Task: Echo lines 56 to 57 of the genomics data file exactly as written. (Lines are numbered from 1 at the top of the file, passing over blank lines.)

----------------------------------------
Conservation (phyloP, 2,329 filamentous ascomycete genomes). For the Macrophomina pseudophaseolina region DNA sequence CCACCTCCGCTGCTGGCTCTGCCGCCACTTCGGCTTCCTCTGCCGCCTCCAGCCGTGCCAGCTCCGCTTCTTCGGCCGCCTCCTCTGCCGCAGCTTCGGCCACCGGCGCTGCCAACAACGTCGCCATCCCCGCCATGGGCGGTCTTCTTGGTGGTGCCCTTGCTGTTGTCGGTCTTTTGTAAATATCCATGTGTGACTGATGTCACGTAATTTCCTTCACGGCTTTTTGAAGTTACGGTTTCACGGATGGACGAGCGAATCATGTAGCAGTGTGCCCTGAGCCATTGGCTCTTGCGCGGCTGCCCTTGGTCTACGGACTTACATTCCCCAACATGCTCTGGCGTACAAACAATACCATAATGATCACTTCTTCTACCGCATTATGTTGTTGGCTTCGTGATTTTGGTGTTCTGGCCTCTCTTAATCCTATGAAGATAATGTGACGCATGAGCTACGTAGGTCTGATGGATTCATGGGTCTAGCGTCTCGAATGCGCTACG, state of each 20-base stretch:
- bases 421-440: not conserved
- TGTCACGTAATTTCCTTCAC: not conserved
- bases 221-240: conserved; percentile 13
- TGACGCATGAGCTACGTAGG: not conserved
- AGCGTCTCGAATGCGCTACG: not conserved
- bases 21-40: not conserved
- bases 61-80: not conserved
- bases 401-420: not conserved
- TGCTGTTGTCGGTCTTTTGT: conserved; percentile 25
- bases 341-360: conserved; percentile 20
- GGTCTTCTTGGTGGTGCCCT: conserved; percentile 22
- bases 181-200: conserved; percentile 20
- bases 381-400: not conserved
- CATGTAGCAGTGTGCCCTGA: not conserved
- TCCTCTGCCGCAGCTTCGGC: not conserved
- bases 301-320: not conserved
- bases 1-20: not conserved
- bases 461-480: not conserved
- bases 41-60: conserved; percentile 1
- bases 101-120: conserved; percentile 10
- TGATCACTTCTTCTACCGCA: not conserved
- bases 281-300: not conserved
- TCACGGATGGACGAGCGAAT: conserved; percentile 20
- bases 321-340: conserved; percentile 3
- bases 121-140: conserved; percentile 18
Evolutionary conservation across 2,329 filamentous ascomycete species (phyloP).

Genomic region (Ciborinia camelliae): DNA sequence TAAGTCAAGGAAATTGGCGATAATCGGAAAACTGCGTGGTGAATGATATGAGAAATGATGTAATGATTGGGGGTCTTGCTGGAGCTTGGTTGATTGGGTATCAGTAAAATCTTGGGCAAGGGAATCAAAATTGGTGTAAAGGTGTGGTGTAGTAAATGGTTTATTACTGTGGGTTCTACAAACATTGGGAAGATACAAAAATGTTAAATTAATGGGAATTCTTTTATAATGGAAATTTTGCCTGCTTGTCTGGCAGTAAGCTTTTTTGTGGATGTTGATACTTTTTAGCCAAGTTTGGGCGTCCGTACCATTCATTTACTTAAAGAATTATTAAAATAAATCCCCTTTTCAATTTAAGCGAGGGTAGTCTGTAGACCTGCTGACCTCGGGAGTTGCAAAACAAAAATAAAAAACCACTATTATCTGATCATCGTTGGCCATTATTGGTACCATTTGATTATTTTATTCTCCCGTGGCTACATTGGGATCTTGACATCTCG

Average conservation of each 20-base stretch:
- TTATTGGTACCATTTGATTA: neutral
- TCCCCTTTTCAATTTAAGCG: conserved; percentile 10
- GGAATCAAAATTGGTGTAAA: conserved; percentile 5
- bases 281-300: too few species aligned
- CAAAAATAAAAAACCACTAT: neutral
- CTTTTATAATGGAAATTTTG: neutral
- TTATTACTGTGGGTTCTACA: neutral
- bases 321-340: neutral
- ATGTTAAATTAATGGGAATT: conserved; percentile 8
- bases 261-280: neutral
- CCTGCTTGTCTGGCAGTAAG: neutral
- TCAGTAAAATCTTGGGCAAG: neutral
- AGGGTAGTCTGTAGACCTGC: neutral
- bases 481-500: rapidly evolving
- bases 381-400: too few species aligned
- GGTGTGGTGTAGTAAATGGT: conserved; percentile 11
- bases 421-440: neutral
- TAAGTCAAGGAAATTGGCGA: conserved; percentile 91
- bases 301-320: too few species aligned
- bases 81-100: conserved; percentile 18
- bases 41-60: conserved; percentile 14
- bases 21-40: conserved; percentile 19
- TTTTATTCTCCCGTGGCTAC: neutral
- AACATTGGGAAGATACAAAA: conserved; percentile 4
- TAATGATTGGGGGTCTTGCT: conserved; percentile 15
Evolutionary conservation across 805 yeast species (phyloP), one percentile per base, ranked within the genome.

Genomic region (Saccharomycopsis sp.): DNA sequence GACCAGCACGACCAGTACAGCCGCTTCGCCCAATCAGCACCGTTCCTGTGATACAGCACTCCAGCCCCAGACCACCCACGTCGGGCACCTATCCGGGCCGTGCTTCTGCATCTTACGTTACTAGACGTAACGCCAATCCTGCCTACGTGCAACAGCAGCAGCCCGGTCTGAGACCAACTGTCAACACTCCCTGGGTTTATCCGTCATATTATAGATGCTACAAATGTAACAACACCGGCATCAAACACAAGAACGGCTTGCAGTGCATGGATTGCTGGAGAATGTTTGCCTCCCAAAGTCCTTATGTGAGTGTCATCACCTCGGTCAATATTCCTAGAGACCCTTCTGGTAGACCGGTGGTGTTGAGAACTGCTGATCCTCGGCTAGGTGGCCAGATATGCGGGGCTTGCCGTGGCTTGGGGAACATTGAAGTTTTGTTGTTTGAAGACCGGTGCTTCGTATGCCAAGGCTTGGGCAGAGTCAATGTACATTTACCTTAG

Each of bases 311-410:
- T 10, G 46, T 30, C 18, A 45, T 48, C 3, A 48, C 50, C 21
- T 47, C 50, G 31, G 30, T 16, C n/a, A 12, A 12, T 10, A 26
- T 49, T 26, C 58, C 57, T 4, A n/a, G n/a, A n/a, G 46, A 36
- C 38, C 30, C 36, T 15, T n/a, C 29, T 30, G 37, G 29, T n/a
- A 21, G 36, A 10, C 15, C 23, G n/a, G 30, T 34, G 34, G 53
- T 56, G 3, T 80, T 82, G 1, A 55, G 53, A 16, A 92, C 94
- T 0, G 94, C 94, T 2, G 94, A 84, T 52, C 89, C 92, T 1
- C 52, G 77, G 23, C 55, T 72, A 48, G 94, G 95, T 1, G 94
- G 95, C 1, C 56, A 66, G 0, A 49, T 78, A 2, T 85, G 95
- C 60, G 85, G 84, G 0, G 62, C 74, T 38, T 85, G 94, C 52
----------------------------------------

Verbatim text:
Genomic region (Saccharomycopsis sp.): DNA sequence GACCAGCACGACCAGTACAGCCGCTTCGCCCAATCAGCACCGTTCCTGTGATACAGCACTCCAGCCCCAGACCACCCACGTCGGGCACCTATCCGGGCCGTGCTTCTGCATCTTACGTTACTAGACGTAACGCCAATCCTGCCTACGTGCAACAGCAGCAGCCCGGTCTGAGACCAACTGTCAACACTCCCTGGGTTTATCCGTCATATTATAGATGCTACAAATGTAACAACACCGGCATCAAACACAAGAACGGCTTGCAGTGCATGGATTGCTGGAGAATGTTTGCCTCCCAAAGTCCTTATGTGAGTGTCATCACCTCGGTCAATATTCCTAGAGACCCTTCTGGTAGACCGGTGGTGTTGAGAACTGCTGATCCTCGGCTAGGTGGCCAGATATGCGGGGCTTGCCGTGGCTTGGGGAACATTGAAGTTTTGTTGTTTGAAGACCGGTGCTTCGTATGCCAAGGCTTGGGCAGAGTCAATGTACATTTACCTTAG

Each of bases 311-410: